Healthy eating may help preserve your vision as you age, eye experts say.
Age-related macular degeneration damages the macula (a small area near the center of the retina, located on the inside back layer of the eye), leading to a decline in central vision.
There is no cure for age-related macular degeneration, which affects about 10 million Americans. It’s the leading cause of vision loss in adults aged 50 and older. Along with age, smoking and family history, a poor diet is a major risk factor for macular degeneration.
“Patients who eat high-fat, high-cholesterol diets have a higher risk of developing macular degeneration, as opposed to people who eat green leafy vegetables, fruits, and foods high in antioxidants,” said Dr. Malav Joshi, an ophthalmologist at the Krieger Eye Institute in Baltimore.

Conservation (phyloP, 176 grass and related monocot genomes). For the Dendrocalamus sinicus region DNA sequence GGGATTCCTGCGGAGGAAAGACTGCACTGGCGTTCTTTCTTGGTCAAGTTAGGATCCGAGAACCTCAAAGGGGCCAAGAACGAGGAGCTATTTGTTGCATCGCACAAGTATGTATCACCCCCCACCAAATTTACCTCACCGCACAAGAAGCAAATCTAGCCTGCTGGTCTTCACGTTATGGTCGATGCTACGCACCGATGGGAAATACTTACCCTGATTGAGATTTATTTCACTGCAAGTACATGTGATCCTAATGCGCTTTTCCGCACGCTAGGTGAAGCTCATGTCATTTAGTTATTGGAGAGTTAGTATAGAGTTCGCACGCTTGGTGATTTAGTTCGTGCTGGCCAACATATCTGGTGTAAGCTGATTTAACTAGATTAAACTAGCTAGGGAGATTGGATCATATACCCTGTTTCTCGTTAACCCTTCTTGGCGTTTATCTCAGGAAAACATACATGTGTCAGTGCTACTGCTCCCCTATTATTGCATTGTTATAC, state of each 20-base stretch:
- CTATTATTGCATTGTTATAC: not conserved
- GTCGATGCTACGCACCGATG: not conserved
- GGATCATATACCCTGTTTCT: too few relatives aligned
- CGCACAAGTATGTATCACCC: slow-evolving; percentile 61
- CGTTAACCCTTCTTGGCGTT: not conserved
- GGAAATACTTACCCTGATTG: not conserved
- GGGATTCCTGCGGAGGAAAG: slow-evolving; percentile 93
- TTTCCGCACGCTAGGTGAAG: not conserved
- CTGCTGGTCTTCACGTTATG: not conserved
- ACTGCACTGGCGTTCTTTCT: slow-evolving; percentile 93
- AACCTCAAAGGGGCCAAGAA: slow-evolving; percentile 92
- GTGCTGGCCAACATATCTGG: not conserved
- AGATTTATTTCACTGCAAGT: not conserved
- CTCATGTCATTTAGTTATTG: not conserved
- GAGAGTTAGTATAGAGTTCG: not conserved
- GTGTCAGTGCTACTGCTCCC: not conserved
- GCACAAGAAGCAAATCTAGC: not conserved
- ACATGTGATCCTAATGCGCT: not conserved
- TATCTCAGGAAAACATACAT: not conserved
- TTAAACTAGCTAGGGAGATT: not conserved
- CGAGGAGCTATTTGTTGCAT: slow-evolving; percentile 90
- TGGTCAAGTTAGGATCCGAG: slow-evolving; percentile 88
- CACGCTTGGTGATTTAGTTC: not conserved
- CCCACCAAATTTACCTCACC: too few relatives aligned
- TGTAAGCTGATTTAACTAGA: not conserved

A heart-healthy diet of fruits and vegetables and fish high in omega-3 fatty acids is generally recommended for good overall eye health. But this type of diet is especially important for people with a family history of macular degeneration, according to Dr. Nancy Kunjukunju, an ophthalmologist at Krieger.
“Good cardiovascular health leads to good eye health,” Kunjukunju said in a LifeBridge Health news release. “If you take care of yourself in terms of your cholesterol and everything else, your body does better, your eyes do better.”